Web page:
While email has made workplace communication efficient, there are times when we need face-to-face conversations. At these times, defaulting to email is risky and may result in workplace nightmares.
When Technology Leads to Trouble
Who doesn't love moving issues, problems, and grievances off a work desk? While autocorrect protects us from grammatical errors, no discernment checker alerts us when emailing is inappropriate and a conversation is necessary.
Email is your enemy when communicating concerns with a co-worker or manager, when addressing performance issues, and when discussing a complex or contentious topic. Conversations trump technology and derail disaster when giving reprimands and getting someone back on track.
Never email a colleague when you conflict. While confident in your ability to hide your frustration and anger, it's next to impossible to compose a message presenting your case without releasing emotions. Sending emails when you're angry or frustrated invites gossip and misunderstanding to move in and multiply. The words we compose while facing a computer screen are words we would never say to someone in person. Impulsive, mouse-to-mouse combat leads to workplace word wars and leaves a trail of HR violations.
Email Limitations and Liabilities
Email is devoid of context, and human beings communicate through body language, expression, and voice. Tone is difficult to interpret and easily misinterpreted without hearing the inflection of someone's voice. Stop and reflect on the number of times you've read an email and wondered, "Why is this person so angry?" when in fact, that's just the way you read the message. We base much of what we interpret on our ever-changing mood.
It can be challenging, awkward, and difficult to talk to others about concerns, performance gaps, and needed improvements. Even so, defaulting to email in an attempt to prevent coming across frustrated and angry is risky. Instead of averting conflict, you may unintentionally start a workplace war.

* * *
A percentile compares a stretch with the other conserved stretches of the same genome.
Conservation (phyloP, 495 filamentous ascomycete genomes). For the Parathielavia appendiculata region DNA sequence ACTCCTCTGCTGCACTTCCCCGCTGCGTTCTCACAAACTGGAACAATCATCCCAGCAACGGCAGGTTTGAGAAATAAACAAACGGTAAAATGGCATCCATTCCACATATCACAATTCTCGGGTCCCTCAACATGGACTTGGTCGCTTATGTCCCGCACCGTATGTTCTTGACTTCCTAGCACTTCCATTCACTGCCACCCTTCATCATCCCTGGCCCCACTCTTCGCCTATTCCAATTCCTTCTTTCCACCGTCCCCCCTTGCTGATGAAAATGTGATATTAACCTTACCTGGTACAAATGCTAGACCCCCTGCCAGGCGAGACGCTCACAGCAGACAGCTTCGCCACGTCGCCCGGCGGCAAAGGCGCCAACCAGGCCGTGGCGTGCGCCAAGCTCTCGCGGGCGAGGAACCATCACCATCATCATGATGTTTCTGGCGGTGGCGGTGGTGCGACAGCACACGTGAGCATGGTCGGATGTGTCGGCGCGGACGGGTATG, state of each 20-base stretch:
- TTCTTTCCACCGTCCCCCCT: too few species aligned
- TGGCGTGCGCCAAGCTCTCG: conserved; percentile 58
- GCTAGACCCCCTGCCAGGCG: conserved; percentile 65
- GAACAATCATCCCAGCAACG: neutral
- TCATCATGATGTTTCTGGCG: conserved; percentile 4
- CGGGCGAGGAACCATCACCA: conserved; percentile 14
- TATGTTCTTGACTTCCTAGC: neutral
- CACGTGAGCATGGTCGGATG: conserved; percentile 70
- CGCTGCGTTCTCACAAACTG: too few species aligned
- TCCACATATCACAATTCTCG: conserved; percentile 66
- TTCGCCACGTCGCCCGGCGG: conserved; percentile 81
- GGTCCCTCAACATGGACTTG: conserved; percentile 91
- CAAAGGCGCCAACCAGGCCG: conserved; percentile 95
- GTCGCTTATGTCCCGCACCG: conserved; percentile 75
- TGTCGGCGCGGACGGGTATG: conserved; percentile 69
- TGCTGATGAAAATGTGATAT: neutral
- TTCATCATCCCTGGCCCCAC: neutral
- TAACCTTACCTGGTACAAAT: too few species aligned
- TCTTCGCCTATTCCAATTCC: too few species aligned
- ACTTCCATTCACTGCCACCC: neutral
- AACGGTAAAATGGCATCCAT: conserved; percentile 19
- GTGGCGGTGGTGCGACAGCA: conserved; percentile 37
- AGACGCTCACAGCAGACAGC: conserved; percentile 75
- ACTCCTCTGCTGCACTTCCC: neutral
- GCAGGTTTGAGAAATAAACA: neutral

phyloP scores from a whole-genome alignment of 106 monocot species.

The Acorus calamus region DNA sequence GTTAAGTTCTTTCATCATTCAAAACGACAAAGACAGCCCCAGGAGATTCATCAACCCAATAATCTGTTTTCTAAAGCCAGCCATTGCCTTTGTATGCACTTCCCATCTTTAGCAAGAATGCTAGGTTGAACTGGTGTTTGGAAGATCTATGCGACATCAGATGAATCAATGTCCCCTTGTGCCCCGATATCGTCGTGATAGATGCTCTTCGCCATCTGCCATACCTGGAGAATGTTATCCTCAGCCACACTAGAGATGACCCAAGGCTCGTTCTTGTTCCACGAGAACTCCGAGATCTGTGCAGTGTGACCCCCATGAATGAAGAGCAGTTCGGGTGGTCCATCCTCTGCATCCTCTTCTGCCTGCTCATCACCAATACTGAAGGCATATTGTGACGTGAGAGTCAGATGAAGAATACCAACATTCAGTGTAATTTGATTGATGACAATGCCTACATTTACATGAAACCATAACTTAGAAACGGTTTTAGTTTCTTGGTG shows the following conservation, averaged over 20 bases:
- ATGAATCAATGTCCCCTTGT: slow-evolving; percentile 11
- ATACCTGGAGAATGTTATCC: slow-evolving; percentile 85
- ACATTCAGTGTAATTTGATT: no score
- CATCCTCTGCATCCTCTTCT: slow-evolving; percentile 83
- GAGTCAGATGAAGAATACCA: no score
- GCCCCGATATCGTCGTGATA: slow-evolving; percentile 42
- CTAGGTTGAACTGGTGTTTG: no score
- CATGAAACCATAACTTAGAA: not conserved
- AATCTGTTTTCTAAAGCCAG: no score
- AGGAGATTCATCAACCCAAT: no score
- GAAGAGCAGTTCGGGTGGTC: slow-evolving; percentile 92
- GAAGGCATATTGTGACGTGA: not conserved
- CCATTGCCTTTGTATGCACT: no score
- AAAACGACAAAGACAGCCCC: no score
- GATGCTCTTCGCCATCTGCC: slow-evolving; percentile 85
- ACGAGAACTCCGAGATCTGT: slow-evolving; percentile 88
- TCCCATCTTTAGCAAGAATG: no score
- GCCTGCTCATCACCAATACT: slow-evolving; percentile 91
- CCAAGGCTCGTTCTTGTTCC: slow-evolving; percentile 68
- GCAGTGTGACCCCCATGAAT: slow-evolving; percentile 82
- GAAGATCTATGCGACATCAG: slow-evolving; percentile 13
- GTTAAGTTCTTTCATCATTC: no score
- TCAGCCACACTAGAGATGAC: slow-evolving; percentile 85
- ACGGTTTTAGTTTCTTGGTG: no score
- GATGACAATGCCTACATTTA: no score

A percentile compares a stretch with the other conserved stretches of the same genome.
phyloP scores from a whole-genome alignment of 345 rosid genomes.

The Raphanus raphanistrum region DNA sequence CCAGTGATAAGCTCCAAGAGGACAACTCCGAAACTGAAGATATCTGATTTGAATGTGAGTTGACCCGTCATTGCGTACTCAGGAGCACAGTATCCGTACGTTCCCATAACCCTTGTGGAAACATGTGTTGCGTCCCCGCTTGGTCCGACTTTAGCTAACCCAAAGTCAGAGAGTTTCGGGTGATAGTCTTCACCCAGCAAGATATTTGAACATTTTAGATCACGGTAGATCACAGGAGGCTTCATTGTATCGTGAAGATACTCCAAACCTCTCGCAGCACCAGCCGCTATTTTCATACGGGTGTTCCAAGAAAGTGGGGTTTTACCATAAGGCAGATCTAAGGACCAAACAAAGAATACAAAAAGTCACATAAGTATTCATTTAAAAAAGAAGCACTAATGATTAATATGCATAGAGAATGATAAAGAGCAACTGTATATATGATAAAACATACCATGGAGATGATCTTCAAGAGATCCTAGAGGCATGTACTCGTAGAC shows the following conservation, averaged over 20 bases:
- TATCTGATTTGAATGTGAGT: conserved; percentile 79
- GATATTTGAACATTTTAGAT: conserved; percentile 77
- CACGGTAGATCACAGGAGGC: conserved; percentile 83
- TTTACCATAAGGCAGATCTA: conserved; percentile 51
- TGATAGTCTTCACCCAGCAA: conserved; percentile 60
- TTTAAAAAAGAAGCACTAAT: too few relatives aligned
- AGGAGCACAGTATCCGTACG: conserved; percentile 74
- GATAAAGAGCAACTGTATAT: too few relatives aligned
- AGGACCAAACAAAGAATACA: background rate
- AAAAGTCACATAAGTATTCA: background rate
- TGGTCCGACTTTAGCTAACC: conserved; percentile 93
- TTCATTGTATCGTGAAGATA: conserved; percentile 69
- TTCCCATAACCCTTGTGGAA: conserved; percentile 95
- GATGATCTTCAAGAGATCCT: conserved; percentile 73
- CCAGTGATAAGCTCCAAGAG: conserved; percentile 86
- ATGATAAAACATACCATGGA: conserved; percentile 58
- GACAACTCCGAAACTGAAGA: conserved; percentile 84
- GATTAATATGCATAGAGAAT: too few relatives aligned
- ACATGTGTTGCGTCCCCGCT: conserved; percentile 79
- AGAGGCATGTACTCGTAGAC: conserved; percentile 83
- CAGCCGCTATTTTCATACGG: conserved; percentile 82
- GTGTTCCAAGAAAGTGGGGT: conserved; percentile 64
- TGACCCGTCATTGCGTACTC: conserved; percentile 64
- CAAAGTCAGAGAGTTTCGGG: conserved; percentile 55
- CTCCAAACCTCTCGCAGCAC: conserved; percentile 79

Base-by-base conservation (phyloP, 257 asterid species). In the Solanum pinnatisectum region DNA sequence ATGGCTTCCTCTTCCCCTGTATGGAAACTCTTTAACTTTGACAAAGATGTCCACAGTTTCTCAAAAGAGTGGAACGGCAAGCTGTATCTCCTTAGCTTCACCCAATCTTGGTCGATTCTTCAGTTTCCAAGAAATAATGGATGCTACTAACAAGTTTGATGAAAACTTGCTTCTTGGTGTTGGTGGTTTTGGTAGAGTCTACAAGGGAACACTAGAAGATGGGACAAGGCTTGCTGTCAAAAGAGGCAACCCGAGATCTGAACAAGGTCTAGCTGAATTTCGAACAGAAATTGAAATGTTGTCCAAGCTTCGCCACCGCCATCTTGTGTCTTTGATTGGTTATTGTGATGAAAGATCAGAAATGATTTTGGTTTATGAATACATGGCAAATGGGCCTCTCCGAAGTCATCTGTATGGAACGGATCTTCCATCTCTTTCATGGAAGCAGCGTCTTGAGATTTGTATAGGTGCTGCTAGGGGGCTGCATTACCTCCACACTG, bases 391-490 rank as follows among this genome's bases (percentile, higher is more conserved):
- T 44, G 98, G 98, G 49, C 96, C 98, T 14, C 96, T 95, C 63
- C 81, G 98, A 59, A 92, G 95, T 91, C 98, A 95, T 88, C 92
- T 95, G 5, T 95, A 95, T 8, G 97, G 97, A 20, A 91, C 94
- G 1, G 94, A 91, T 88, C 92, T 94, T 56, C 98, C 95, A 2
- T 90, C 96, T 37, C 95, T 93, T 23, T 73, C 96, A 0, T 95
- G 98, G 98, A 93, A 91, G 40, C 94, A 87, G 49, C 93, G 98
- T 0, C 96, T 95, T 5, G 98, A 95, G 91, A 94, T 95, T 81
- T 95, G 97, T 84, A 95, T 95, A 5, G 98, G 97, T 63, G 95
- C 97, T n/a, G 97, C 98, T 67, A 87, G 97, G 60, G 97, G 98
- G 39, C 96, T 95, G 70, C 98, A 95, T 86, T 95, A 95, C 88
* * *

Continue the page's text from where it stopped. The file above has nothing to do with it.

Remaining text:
Create Clarity: Email or Conversation
Peter Drucker hit a bullseye when he said: "Culture eats strategy for breakfast." Regardless of your organization's strategic planning and commitment to goals, the health of your workplace culture determines your bottom line. Employees need clarity on when conversations trump email, and they need to learn discernment. Expecting today's tech-savvy culture to know when to walk away from a computer is a faulty assumption.
Train and Model Employees to Communicate
The way employees communicate will make or break any organization. Telling people to dialogue about concerns without teaching them to do so is an infraction waiting to happen. Training employees to communicate concerns while expressing their desire for others to be more successful builds trust and partnership. Given that 65-80% of performance problems result from strained relationships—not from deficits in individual employees' skill or motivation (Daniel Dana, PhD, Managing Differences)—communication training is an investment with strong returns.
When we train people to communicate their concerns effectively, they will have the courage to delete their email, approach a coworker or supervisor, and ask for a ten-minute conversation. I wonder how many misunderstandings people can avoid when two colleagues determine not to email and instead talk together?
Email is a powerful and useful business tool when we use it for the right purpose. While electronic conversations are convenient and time-efficient, it's best to address some topics and situations through conversations. At those times, divert disaster by deleting your drafted email and using verbal dialogue instead.
Lorie Reichel Howe is the founder of Conversations in the Workplace. She leverages over 20 years of expertise in communication and relationship management. She teaches managers and teams to have "safe conversations"—transformative dialogue that uncovers hidden workplace issues. These conversations foster greater innovation, inclusion, and collaboration within the organization.
Lorie has diverse career experience as an educator, leadership development trainer, mediator, and conflict coach. Learn more about Lorie's impact at www.ConversationsIntheWorkplace.com
Opinions expressed by the author are not necessarily those of WITI.
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